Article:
GO:0042995Cell projection4.86 × 10−6
GO:0044456Synapse part6.34 × 10−6
GO:0098978Glutamatergic synapse1.23 × 10−5
GO:0036477Somatodendritic compartment1.38 × 10-5
Molecular Functions
GO:0140110Transcription regulator activity1.57 × 10−8
GO:0003700DNA-binding transcription factor activity1.64 × 10−8
GO:0000981DNA-binding transcription factor activity, RNA polymerase II-specific1.64 × 10−8
GO:0000977RNA polymerase II regulatory region sequence-specific DNA binding2.41 × 10−8
GO:0043565Sequence-specific DNA binding2.41 × 10−8
GO:0001012RNA polymerase II regulatory region DNA binding2.41 × 10−8
GO:0000976Transcription regulatory region sequence-specific DNA binding3.16 × 10−8
GO:0001067Regulatory region nucleic acid binding3.16 × 10−8
GO:0044212Transcription regulatory region DNA binding1.57 × 10−8
GO:0140110Transcription regulator activity1.64 × 10−8
Table 3. List of the top 10 enriched pathways with corrected p-values and corresponding databases, identified using target genes of upregulated miRNAs at 4 h following systemic ovine LPS challenge.
Table 3. List of the top 10 enriched pathways with corrected p-values and corresponding databases, identified using target genes of upregulated miRNAs at 4 h following systemic ovine LPS challenge.
S.No#TermCorrected p-Value (FDR)Database
1PI3K-Akt signaling pathway9.99 × 1013KEGG Pathway
2Immune System1.41 × 1012Reactome
3Pathways in cancer3.50 × 1011KEGG Pathway
4MAPK signaling pathway1.02 × 1010KEGG Pathway
5Focal adhesion1.87 × 1010KEGG Pathway
6Ras signaling pathway8.38 × 1010KEGG Pathway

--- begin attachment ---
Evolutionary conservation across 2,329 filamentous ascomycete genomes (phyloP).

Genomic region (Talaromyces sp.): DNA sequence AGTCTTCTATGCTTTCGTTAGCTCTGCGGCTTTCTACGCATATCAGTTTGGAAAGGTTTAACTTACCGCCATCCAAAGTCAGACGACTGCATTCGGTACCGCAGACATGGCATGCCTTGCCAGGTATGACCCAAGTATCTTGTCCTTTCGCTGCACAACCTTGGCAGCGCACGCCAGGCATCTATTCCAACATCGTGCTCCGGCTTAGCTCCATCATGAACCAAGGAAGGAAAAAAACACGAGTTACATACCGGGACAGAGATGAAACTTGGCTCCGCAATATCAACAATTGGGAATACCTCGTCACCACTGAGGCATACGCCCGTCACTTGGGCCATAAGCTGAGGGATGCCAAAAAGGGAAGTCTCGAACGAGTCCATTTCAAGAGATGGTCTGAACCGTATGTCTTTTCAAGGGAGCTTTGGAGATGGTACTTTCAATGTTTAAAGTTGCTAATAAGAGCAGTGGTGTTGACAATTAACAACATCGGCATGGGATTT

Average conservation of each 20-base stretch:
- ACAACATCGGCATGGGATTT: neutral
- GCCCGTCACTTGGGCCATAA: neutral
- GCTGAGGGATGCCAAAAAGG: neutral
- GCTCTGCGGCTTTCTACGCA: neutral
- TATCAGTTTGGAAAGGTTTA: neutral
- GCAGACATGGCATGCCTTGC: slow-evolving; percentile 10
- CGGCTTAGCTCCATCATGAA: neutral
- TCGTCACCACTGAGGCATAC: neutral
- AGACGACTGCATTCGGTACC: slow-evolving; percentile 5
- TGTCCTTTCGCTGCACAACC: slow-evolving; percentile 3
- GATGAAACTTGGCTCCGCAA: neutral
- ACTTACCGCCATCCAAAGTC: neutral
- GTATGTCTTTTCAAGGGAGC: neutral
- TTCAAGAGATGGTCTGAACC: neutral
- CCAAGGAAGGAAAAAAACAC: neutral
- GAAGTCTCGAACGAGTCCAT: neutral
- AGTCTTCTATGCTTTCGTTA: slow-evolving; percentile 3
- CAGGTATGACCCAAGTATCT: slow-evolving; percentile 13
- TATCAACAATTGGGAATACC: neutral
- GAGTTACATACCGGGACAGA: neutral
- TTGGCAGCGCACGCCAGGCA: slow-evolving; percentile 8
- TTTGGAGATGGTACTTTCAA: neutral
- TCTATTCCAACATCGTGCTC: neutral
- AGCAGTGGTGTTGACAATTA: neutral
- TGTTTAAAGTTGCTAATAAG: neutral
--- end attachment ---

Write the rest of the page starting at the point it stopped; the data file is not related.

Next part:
7FoxO signaling pathway8.83 × 108KEGG Pathway
8Rap1 signaling pathway1.13 × 107KEGG Pathway
9Post-translational protein modification1.25 × 107Reactome
10Signal Transduction1.92 × 107Reactome
Publisher’s Note: MDPI stays neutral with regard to jurisdictional claims in published maps and institutional affiliations.

Share and Cite

MDPI and ACS Style

Sharma, A.; Shandilya, U.K.; Sullivan, T.; Naylor, D.; Canovas, A.; Mallard, B.A.; Karrow, N.A. Identification of Ovine Serum miRNAs Following Bacterial Lipopolysaccharide Challenge. Int. J. Mol. Sci. 2020, 21, 7920.

AMA Style

Sharma A, Shandilya UK, Sullivan T, Naylor D, Canovas A, Mallard BA, Karrow NA. Identification of Ovine Serum miRNAs Following Bacterial Lipopolysaccharide Challenge. International Journal of Molecular Sciences. 2020; 21(21):7920.

Chicago/Turabian Style

Sharma, Ankita, Umesh K. Shandilya, Tianna Sullivan, Danielle Naylor, Angela Canovas, Bonnie A. Mallard, and Niel A. Karrow. 2020. "Identification of Ovine Serum miRNAs Following Bacterial Lipopolysaccharide Challenge" International Journal of Molecular Sciences 21, no. 21: 7920.

Note that from the first issue of 2016, this journal uses article numbers instead of page numbers. See further details here.

Article Metrics

Back to TopTop